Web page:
Have you ever wondered why buildings are covered under scaffolding, often times for years? And this summer, it seems that scaffolding, also known as a sidewalk shed, is going up on every block. Well, summer is the season for exterior work. It is when buildings comply with the Façade Inspection & Safety Program (FISP), formerly known as Local Law 11. After months of planning and funding, this is when scaffolding goes up and lots of residents start living in darkness for months or even years.
The law requires that a Qualified Exterior Wall Inspector (QEWI), a licensed Registered Architect or Professional Engineer, conducts the inspection and submits a Report to the New York City Department of Buildings (DOB) summarizing the building’s condition. All buildings greater than six stories must comply.
According to Habitat Magazine, Facade Inspection Regs Might Get [even] Tighter – and Costlier.
On their building’s last FISP-cycle, one Co-op board president got hand-delivered an anonymous letter from a resident in a building down the block stating that the scaffolding ruined his quality of life. Was it the fault of this co-op board president that the scaffolding was up slightly longer than usual? In addition to the required Local Law 11 repairs, this co-op replaced the 60-year old roof at the same time, installed solar PVs around the water tank, as well as upgraded the previously un-used roof with a fully landscaped green roof garden and deck for the residents to enjoy, reminiscent of The Highline.
There are ample number of articles written on why our city is covered with scaffolding. New York City Council Member Ben Kallos has been advocating for reducing how long scaffolding can be up before the building will be fined. To better understand what goes into why scaffolding is covering our city, we’ve put together a typical recommended sample timeline:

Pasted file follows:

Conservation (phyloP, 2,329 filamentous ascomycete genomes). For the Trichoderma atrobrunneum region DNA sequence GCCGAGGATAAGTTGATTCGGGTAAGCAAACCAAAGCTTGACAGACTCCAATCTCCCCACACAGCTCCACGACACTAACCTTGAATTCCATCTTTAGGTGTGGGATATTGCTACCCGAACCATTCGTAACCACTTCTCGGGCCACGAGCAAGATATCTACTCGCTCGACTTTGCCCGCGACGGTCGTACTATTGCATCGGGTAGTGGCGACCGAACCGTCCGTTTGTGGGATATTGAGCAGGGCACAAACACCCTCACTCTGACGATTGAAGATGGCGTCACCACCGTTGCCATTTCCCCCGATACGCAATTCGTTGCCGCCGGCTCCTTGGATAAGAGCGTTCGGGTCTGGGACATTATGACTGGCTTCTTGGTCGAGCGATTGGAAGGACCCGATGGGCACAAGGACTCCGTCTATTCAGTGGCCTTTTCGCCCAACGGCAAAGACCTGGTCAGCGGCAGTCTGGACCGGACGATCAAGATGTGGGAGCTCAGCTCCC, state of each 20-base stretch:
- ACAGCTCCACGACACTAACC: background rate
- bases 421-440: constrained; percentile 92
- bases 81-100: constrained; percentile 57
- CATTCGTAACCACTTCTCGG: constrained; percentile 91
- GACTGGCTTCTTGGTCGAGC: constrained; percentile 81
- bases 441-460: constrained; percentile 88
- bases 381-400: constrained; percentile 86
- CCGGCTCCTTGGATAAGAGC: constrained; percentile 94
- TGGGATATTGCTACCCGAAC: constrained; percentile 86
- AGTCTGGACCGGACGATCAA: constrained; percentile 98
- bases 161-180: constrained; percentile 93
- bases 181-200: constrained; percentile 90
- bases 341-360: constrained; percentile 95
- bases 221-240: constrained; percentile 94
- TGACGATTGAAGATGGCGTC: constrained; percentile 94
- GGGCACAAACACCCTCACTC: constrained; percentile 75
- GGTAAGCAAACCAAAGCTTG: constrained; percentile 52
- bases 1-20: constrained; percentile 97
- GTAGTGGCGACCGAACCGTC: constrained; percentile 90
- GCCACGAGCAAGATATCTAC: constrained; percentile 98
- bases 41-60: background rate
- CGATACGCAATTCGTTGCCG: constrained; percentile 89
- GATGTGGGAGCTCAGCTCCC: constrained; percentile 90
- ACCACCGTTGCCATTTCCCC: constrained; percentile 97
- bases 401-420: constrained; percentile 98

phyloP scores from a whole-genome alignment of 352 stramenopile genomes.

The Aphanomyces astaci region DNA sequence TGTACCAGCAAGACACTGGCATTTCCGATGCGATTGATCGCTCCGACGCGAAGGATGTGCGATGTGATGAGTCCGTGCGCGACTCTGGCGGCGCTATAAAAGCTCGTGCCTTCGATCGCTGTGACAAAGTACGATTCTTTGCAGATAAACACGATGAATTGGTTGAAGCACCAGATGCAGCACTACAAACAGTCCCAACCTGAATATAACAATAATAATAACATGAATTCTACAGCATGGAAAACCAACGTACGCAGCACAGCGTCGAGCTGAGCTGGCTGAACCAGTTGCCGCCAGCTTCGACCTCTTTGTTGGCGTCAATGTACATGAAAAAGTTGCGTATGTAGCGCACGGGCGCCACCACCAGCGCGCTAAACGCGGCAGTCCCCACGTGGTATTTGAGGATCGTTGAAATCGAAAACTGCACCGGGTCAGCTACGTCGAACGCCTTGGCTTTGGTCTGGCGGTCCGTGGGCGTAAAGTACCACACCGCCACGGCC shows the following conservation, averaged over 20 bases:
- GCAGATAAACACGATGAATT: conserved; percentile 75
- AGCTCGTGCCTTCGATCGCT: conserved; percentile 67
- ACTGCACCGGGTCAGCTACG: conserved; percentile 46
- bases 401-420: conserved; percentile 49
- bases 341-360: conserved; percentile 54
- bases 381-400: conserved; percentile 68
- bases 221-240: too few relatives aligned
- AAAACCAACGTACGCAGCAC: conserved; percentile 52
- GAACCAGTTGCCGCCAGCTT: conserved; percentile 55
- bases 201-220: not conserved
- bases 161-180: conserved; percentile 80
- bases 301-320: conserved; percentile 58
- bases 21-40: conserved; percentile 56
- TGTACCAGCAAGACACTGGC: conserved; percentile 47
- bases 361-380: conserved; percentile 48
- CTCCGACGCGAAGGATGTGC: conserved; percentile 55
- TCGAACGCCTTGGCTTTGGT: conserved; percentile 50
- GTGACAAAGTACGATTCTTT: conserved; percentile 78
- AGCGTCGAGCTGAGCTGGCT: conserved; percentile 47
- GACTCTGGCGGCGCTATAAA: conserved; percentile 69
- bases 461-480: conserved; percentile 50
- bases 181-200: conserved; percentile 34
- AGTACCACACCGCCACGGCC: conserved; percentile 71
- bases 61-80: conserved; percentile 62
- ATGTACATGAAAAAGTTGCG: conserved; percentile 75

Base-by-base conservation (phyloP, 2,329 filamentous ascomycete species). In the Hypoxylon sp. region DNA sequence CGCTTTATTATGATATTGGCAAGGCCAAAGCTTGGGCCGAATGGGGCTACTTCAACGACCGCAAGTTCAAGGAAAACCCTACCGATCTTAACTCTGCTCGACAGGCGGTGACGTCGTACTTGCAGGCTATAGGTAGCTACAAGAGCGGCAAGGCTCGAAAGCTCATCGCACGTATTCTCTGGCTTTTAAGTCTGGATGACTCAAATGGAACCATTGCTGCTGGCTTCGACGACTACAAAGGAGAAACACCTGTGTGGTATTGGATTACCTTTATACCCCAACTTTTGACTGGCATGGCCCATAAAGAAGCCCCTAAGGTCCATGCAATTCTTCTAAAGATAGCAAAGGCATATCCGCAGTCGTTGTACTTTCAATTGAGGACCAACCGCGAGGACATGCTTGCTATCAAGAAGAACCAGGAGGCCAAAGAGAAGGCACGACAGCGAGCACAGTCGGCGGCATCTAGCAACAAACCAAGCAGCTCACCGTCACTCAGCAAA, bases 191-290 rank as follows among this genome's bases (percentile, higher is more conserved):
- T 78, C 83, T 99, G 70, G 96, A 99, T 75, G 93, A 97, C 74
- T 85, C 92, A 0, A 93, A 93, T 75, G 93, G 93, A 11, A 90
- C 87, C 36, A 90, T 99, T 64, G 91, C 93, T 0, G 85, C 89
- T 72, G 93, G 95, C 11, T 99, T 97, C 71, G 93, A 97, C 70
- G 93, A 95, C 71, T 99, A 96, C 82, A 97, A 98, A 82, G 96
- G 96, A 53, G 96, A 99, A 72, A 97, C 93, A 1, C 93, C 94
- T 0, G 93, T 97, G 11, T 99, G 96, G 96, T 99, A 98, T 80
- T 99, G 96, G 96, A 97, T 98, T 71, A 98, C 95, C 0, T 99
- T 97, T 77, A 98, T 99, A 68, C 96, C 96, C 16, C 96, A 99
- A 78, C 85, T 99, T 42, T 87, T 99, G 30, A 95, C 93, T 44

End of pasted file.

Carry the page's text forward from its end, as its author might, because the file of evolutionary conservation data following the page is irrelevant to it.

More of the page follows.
1. Plan & Fund:
a. Engineering plans
b. General Contractor (GC) bidding and selection
2. Sign proposal & remit down-payment (this can often take months to process)
3. Engineer files for building permits
4. Department of Buildings (DOB) approves (one week)
5. If the building is a landmark building, The New York City Landmarks Preservation Commission (LPC) approval takes 6-8 weeks
6. Scaffolding goes up
7. GC makes necessary repairs
8. QEWI inspects and files its report with the DOB
9. There are three conditions: Safe; Safe with Repair and Maintenance items (SWARMP); or Unsafe.
a. A Safe building needs no further action and the scaffolding can be removed
b. A building that is Safe With Repair And Maintenance (SWARMP) must make necessary repairs within five years following the report and the scaffolding can be removed
c. An Unsafe building has conditions that must be repaired immediately or within one year and must provide immediate protection of the public which means that the scaffolding needs to stay for the duration of the repairs and further inspection and approval.
This entire process normally takes one to three years, at which time, it’s time to start planning for the next cycle of façade inspection.
So, that’s why scaffolding covers our sidewalks!
Call us to talk about how we can reduce the cost of your next FISP.